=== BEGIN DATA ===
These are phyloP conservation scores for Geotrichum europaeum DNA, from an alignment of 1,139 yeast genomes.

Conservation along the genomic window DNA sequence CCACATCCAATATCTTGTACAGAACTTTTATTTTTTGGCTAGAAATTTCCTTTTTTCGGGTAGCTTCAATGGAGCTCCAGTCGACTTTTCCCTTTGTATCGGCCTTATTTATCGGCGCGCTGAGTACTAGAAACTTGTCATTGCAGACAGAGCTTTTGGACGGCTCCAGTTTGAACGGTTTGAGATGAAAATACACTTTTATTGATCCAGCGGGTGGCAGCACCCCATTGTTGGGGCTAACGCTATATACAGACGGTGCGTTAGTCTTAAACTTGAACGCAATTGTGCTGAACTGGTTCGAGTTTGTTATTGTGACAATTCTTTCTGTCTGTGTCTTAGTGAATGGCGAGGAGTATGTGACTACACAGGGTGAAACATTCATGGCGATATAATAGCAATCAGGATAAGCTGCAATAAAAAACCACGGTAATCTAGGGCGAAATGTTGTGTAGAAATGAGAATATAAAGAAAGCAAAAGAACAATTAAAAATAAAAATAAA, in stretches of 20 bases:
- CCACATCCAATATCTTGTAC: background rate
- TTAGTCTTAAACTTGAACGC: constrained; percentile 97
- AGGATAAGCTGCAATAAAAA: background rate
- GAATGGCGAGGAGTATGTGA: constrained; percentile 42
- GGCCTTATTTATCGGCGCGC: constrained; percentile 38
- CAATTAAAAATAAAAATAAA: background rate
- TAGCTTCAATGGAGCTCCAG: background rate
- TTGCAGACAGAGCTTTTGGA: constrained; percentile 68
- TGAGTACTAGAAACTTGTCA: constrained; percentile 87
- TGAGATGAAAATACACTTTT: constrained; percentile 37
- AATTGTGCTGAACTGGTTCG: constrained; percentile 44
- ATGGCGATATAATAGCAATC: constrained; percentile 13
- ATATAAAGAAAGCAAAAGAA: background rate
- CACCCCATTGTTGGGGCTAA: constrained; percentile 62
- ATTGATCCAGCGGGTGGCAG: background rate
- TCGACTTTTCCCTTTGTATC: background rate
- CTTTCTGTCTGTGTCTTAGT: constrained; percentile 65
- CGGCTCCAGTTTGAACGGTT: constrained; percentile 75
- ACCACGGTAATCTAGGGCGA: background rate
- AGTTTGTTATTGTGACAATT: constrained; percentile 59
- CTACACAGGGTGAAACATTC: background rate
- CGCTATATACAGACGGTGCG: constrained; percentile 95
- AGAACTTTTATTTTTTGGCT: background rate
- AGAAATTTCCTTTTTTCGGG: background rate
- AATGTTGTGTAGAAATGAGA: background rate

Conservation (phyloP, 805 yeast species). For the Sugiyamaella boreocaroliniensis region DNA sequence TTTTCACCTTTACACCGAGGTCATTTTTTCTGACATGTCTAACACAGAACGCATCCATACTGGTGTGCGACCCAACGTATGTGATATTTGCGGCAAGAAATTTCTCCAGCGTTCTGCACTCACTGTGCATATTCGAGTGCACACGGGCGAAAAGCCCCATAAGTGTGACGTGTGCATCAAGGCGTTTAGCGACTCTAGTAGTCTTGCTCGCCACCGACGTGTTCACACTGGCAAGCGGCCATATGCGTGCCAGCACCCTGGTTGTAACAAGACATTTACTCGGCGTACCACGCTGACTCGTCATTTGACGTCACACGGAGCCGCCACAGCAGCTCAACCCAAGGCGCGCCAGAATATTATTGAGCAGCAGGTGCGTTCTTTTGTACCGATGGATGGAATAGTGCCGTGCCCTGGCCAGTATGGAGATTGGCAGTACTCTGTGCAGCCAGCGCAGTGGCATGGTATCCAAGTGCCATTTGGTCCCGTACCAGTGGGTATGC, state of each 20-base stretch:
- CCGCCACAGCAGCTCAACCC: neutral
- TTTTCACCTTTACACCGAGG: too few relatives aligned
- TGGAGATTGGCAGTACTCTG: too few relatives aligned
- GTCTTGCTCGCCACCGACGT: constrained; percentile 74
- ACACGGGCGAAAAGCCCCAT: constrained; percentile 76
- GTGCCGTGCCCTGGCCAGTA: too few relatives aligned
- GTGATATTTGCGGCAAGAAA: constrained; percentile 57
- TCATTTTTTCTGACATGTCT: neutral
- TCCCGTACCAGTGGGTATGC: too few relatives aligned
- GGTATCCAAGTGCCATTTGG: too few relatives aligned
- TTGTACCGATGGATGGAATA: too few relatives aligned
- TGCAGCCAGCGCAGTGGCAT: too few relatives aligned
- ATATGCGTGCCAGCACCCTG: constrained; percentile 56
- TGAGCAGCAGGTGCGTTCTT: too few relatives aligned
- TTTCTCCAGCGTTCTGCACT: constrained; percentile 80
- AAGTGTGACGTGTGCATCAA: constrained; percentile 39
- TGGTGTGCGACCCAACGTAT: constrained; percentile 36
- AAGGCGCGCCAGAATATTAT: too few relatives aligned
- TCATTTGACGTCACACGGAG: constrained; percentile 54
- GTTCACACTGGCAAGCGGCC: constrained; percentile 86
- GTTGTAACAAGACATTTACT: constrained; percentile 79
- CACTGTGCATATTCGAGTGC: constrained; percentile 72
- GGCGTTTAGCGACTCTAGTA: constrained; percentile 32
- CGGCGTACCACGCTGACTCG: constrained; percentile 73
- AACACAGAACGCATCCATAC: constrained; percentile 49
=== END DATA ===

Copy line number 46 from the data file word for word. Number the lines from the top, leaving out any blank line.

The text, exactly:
- AAGGCGCGCCAGAATATTAT: too few relatives aligned